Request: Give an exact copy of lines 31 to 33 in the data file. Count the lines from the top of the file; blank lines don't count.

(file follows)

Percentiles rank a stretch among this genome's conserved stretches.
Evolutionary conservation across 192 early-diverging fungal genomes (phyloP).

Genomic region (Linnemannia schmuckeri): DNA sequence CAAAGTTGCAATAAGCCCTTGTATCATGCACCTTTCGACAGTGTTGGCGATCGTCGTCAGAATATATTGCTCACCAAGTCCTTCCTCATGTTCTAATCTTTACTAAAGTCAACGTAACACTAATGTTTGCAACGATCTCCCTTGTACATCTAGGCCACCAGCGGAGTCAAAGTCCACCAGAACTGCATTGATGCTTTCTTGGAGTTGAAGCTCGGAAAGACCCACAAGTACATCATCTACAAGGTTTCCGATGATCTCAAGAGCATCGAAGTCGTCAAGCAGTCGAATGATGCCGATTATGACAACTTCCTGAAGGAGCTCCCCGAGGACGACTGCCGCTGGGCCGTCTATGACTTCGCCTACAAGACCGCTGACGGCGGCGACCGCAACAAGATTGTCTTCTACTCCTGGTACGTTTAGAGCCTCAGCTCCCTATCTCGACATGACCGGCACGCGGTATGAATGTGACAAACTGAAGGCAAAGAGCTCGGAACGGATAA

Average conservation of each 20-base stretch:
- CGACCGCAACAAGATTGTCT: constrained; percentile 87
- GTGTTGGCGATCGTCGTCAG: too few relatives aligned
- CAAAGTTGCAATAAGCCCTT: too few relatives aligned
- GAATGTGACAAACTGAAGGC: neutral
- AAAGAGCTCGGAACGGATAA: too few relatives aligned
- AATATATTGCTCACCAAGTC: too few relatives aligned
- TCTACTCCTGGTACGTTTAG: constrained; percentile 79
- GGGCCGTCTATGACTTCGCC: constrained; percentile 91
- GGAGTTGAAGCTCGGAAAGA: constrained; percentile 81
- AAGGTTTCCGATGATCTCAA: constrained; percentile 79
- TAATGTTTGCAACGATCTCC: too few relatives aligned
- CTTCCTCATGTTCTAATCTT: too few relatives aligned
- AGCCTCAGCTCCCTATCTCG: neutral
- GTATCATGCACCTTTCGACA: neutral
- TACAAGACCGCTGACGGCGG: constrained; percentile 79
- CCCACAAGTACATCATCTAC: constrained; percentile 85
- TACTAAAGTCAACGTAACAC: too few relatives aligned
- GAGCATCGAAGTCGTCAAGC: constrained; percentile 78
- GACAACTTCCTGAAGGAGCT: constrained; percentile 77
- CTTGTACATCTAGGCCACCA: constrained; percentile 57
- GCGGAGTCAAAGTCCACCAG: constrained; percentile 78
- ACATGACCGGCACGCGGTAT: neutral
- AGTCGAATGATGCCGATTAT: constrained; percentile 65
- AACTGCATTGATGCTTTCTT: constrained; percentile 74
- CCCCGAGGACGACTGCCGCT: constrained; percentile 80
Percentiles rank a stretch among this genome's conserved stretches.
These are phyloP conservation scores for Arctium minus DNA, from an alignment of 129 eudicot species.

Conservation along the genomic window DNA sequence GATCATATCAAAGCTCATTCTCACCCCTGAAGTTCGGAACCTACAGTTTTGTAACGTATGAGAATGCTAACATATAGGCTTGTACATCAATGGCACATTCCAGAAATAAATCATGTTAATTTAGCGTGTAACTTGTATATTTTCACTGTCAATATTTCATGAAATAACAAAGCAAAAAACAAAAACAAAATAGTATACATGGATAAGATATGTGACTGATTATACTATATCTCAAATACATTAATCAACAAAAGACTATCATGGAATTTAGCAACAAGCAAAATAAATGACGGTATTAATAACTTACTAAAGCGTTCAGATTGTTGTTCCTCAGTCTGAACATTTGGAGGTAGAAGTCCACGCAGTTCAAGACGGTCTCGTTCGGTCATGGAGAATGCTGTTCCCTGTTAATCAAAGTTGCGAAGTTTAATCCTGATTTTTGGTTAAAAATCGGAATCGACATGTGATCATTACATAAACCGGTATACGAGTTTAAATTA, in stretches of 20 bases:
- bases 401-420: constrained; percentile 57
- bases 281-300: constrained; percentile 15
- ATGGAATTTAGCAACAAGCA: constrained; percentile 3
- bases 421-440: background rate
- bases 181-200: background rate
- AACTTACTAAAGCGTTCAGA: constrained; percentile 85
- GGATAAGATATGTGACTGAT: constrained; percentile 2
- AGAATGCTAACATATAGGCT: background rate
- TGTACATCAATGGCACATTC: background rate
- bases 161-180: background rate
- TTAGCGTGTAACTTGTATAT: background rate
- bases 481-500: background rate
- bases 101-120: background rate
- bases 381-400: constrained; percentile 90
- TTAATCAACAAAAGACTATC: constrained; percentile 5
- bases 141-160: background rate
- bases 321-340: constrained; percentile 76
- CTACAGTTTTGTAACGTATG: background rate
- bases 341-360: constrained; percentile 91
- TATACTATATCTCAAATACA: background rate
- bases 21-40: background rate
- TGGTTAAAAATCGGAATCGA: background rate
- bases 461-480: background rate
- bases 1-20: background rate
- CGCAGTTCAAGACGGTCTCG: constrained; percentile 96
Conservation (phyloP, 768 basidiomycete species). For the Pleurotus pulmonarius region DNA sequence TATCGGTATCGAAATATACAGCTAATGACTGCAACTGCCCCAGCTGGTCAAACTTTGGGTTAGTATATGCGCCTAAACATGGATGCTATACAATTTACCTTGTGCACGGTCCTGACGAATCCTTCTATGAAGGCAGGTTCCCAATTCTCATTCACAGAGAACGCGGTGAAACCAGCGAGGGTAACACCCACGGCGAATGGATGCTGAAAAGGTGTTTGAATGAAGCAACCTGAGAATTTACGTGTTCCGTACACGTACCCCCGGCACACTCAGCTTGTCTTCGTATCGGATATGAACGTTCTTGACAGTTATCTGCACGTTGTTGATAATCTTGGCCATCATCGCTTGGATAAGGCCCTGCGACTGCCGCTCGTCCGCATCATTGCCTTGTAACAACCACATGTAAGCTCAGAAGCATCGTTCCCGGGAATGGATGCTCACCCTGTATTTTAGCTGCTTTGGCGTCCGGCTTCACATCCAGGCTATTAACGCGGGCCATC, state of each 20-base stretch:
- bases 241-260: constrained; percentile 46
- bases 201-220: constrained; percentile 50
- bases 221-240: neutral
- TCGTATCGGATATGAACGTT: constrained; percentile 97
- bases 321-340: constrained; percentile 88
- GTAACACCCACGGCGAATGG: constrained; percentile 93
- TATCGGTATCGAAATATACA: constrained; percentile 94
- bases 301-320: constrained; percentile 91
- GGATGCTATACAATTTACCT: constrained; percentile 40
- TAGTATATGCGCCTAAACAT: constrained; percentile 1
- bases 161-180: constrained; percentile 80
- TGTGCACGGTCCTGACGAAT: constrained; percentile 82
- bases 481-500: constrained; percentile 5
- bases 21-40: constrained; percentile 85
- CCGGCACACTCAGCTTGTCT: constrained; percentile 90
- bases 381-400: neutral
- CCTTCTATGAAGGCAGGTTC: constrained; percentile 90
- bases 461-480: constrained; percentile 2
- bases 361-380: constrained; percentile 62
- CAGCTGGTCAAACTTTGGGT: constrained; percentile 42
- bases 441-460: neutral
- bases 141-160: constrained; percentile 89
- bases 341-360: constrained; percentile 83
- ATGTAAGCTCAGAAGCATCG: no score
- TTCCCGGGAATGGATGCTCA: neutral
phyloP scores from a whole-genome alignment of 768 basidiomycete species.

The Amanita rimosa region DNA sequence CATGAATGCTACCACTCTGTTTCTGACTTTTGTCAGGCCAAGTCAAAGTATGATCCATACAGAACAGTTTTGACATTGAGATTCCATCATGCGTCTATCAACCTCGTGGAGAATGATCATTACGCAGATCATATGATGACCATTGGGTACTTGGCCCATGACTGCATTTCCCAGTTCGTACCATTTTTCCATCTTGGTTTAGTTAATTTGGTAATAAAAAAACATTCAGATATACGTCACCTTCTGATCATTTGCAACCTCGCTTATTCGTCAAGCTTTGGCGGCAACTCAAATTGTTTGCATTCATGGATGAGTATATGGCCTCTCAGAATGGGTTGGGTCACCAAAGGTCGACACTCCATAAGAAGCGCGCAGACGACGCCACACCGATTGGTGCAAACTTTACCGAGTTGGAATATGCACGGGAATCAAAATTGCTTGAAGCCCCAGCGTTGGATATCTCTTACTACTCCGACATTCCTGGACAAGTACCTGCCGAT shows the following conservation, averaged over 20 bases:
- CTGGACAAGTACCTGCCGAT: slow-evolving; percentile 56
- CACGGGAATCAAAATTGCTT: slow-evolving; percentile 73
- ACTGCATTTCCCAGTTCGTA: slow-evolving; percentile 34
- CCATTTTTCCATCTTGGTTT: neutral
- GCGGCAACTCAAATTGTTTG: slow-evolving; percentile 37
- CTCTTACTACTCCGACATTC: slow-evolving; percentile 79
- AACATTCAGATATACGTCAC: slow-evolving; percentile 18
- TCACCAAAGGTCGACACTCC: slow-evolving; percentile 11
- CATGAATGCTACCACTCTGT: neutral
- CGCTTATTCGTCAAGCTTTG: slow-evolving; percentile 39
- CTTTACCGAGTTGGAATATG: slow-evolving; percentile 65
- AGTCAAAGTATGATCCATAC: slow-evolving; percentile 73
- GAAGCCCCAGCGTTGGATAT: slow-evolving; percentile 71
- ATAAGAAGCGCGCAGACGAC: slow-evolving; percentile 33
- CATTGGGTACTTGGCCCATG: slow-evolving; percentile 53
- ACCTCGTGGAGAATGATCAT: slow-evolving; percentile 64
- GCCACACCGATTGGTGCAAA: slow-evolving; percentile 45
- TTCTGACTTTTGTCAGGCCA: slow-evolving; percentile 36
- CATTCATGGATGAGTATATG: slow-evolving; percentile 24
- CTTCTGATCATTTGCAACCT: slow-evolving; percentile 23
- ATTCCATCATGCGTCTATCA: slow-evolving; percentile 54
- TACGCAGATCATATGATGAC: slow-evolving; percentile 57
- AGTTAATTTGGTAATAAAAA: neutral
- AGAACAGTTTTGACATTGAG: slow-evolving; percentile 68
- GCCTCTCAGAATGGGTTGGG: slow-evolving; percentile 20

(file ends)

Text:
These are phyloP conservation scores for Arctium minus DNA, from an alignment of 129 eudicot species.

Conservation along the genomic window DNA sequence GATCATATCAAAGCTCATTCTCACCCCTGAAGTTCGGAACCTACAGTTTTGTAACGTATGAGAATGCTAACATATAGGCTTGTACATCAATGGCACATTCCAGAAATAAATCATGTTAATTTAGCGTGTAACTTGTATATTTTCACTGTCAATATTTCATGAAATAACAAAGCAAAAAACAAAAACAAAATAGTATACATGGATAAGATATGTGACTGATTATACTATATCTCAAATACATTAATCAACAAAAGACTATCATGGAATTTAGCAACAAGCAAAATAAATGACGGTATTAATAACTTACTAAAGCGTTCAGATTGTTGTTCCTCAGTCTGAACATTTGGAGGTAGAAGTCCACGCAGTTCAAGACGGTCTCGTTCGGTCATGGAGAATGCTGTTCCCTGTTAATCAAAGTTGCGAAGTTTAATCCTGATTTTTGGTTAAAAATCGGAATCGACATGTGATCATTACATAAACCGGTATACGAGTTTAAATTA, in stretches of 20 bases:
- bases 401-420: constrained; percentile 57